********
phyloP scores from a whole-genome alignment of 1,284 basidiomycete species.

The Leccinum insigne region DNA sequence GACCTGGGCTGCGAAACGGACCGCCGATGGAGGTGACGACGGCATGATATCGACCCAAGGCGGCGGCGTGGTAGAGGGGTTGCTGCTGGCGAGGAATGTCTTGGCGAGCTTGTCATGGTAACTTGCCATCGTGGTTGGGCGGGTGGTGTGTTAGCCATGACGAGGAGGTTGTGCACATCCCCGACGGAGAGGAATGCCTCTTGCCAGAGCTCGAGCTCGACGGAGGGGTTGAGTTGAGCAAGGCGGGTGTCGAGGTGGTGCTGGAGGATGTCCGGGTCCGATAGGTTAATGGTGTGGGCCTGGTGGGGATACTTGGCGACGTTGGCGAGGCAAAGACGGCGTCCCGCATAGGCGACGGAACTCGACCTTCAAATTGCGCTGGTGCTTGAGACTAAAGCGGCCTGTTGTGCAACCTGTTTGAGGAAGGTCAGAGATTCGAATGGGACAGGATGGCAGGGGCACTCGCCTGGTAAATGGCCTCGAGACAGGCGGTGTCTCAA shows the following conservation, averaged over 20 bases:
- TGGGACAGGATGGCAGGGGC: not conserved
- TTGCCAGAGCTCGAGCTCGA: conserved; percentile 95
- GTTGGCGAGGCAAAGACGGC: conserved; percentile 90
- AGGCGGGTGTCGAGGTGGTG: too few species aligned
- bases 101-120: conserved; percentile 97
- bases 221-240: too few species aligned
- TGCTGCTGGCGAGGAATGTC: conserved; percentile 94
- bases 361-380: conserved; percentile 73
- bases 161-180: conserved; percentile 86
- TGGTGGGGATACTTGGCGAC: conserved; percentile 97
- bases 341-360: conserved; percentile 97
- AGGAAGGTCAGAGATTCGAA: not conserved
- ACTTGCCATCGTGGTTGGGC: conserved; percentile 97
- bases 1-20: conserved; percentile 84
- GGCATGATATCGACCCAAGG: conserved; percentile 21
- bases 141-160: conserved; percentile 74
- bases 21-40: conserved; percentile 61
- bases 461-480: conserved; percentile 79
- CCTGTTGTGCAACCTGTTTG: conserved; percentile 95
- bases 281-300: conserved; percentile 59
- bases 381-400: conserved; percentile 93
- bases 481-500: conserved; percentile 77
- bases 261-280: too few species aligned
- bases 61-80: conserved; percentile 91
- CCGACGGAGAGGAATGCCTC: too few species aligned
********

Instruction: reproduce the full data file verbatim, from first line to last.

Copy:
phyloP scores from a whole-genome alignment of 1,284 basidiomycete species.

The Leccinum insigne region DNA sequence GACCTGGGCTGCGAAACGGACCGCCGATGGAGGTGACGACGGCATGATATCGACCCAAGGCGGCGGCGTGGTAGAGGGGTTGCTGCTGGCGAGGAATGTCTTGGCGAGCTTGTCATGGTAACTTGCCATCGTGGTTGGGCGGGTGGTGTGTTAGCCATGACGAGGAGGTTGTGCACATCCCCGACGGAGAGGAATGCCTCTTGCCAGAGCTCGAGCTCGACGGAGGGGTTGAGTTGAGCAAGGCGGGTGTCGAGGTGGTGCTGGAGGATGTCCGGGTCCGATAGGTTAATGGTGTGGGCCTGGTGGGGATACTTGGCGACGTTGGCGAGGCAAAGACGGCGTCCCGCATAGGCGACGGAACTCGACCTTCAAATTGCGCTGGTGCTTGAGACTAAAGCGGCCTGTTGTGCAACCTGTTTGAGGAAGGTCAGAGATTCGAATGGGACAGGATGGCAGGGGCACTCGCCTGGTAAATGGCCTCGAGACAGGCGGTGTCTCAA shows the following conservation, averaged over 20 bases:
- TGGGACAGGATGGCAGGGGC: not conserved
- TTGCCAGAGCTCGAGCTCGA: conserved; percentile 95
- GTTGGCGAGGCAAAGACGGC: conserved; percentile 90
- AGGCGGGTGTCGAGGTGGTG: too few species aligned
- bases 101-120: conserved; percentile 97
- bases 221-240: too few species aligned
- TGCTGCTGGCGAGGAATGTC: conserved; percentile 94
- bases 361-380: conserved; percentile 73
- bases 161-180: conserved; percentile 86
- TGGTGGGGATACTTGGCGAC: conserved; percentile 97
- bases 341-360: conserved; percentile 97
- AGGAAGGTCAGAGATTCGAA: not conserved
- ACTTGCCATCGTGGTTGGGC: conserved; percentile 97
- bases 1-20: conserved; percentile 84
- GGCATGATATCGACCCAAGG: conserved; percentile 21
- bases 141-160: conserved; percentile 74
- bases 21-40: conserved; percentile 61
- bases 461-480: conserved; percentile 79
- CCTGTTGTGCAACCTGTTTG: conserved; percentile 95
- bases 281-300: conserved; percentile 59
- bases 381-400: conserved; percentile 93
- bases 481-500: conserved; percentile 77
- bases 261-280: too few species aligned
- bases 61-80: conserved; percentile 91
- CCGACGGAGAGGAATGCCTC: too few species aligned